“It was very much at the forefront for the regulators during Covid-19. There was a clear instruction from the regulator, that under your SMF [senior management function] you must have a contingency plan and a contingency plan for your contingency plan. You've got to have a successor, and then another successor, and then what's your plan if everybody got sick with Covid-19? Because the show still goes on,” she says.

“Let’s take a very wild example: someone senior has come back from Italy and there's a board meeting. Two weeks later, one person gets sick. And then the others all follow suit because they were brought into that room. If you were SMF 1 and I was SMF 2, if you got sick I could step into your role. But what would you do if the whole of that SMF population got wiped out?”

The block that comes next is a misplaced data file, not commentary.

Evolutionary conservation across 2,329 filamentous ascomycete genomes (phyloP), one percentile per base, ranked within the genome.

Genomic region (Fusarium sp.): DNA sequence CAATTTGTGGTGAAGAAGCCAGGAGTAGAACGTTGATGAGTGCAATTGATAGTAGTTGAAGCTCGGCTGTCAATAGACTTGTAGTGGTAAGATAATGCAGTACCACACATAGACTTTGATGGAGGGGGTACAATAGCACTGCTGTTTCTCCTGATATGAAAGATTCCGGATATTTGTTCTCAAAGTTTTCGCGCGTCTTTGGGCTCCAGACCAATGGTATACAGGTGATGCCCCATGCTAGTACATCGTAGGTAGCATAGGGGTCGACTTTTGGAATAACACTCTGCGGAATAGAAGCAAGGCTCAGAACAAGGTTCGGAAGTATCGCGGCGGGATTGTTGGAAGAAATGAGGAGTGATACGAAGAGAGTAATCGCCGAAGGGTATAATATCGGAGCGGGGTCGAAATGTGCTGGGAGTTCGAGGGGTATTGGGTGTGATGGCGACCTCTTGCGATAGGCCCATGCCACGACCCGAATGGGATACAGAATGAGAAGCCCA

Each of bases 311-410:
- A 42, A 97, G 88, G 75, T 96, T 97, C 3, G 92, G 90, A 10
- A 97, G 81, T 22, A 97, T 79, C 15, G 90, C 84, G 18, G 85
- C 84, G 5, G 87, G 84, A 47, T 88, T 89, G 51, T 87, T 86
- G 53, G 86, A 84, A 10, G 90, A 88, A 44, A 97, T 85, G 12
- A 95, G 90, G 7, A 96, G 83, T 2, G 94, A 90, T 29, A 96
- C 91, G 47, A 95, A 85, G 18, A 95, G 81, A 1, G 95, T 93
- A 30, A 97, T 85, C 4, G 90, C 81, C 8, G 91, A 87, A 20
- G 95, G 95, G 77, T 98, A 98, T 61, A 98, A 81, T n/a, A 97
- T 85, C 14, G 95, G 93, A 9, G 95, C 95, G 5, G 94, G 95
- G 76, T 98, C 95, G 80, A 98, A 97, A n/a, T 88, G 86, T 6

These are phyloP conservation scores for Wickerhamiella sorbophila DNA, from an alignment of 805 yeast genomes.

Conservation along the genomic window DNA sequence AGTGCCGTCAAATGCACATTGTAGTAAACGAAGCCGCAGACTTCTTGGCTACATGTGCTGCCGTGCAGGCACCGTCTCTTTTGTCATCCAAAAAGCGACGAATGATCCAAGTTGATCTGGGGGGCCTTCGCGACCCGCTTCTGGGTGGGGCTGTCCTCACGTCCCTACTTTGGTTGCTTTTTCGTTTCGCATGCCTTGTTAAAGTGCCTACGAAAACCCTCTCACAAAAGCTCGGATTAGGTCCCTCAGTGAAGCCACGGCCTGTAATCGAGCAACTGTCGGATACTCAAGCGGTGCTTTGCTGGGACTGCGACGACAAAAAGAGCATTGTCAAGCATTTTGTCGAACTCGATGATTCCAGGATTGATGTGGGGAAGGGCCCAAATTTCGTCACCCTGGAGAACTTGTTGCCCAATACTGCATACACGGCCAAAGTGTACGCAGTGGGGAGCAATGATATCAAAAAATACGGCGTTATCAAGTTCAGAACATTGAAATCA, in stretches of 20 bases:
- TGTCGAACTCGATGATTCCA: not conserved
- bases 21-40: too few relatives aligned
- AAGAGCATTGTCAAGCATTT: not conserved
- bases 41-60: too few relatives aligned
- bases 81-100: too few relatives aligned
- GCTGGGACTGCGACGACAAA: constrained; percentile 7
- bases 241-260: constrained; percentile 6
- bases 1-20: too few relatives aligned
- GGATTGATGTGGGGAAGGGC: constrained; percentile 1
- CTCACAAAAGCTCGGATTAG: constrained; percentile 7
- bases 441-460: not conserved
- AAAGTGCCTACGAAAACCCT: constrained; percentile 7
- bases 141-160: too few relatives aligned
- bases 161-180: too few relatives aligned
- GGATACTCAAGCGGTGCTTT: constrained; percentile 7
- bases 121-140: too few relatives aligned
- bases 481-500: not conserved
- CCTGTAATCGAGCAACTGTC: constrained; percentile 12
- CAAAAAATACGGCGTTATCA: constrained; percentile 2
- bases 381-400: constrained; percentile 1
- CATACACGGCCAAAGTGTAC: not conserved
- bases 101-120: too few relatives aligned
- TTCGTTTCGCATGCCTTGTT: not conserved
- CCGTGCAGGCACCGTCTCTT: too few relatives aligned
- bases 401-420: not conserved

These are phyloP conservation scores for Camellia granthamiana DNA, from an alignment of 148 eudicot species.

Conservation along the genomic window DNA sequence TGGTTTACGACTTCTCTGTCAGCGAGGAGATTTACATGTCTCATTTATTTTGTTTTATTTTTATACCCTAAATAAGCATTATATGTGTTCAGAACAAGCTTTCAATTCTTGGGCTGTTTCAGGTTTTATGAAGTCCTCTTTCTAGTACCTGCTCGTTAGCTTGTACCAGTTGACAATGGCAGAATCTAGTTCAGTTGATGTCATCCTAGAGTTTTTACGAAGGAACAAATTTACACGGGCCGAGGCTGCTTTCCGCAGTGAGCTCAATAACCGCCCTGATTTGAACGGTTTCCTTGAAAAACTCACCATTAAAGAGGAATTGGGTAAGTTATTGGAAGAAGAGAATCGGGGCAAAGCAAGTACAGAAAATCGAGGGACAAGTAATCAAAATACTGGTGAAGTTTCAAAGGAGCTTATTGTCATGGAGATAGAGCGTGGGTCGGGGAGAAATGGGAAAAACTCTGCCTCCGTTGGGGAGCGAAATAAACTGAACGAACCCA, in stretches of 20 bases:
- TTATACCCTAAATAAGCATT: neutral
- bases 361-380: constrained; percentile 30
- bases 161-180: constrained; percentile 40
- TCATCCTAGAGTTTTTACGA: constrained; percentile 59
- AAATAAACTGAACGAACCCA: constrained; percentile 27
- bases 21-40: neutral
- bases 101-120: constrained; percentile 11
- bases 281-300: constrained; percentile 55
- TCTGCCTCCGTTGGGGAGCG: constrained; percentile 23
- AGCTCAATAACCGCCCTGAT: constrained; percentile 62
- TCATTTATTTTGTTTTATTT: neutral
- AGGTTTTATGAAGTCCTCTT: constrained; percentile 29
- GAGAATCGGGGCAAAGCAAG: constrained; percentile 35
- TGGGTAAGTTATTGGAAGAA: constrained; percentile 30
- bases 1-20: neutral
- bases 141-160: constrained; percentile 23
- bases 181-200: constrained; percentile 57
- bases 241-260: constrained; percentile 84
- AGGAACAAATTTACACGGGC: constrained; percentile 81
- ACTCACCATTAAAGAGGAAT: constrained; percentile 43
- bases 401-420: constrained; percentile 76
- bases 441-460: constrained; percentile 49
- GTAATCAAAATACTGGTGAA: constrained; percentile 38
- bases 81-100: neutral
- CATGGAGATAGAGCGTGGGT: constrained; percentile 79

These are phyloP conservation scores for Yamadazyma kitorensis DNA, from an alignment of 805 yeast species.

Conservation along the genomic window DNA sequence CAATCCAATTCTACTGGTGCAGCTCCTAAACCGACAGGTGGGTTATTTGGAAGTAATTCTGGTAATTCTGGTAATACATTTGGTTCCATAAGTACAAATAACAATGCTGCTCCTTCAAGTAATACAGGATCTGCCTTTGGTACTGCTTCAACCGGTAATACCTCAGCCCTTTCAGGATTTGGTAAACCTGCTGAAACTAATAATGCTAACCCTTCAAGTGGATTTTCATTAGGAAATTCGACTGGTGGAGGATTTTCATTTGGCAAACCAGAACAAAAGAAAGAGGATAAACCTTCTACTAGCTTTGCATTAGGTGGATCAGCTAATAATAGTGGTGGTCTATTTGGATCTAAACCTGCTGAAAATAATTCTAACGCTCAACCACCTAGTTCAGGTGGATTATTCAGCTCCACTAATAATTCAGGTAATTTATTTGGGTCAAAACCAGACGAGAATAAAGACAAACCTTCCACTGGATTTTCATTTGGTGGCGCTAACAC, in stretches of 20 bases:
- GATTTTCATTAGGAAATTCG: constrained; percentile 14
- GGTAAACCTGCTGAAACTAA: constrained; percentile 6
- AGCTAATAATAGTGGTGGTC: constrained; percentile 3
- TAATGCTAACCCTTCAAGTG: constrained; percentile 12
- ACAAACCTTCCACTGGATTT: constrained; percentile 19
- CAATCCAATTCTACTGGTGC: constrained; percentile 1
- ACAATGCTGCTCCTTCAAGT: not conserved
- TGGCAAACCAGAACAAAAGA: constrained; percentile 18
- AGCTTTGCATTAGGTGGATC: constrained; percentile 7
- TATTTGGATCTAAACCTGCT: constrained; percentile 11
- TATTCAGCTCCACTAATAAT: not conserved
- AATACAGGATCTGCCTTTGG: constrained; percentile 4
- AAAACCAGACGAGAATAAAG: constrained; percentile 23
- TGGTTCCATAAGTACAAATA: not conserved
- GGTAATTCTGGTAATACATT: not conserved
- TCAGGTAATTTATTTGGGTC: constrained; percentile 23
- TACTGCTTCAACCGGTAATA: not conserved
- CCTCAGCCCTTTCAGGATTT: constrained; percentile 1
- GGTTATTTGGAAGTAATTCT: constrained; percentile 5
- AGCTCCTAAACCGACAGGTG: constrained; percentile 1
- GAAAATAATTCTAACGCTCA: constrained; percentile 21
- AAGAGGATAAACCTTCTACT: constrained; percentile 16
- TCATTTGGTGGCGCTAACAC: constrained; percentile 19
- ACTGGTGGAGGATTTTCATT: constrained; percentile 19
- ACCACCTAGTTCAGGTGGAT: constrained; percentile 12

Putting a pin in Covid-19’s impact on succession planning for now, it’s important to first understand why succession planning is so poor in this market.

“At a very basic level, to be successful in succession planning, you have to be very deliberate about it and that sounds like a really obvious thing to say, but I think so many businesses haven't done that in the past,” says Richard Dudley, CEO of Aon Risk Solutions' wholesale and specialty broking operation in London. “[They] just assume that somebody else in their team will be ready to take over as and when somebody decides to retire or move on.”

Jo Taylor, managing director at talent management agency Let’s Talk Talent, thinks for some executives, it’s the fear of the project becoming a huge drain on their time that puts some of them off.

“It doesn't have to be a big, unwieldy, six-month process, you can do it really quickly, and you can even do it on a spreadsheet.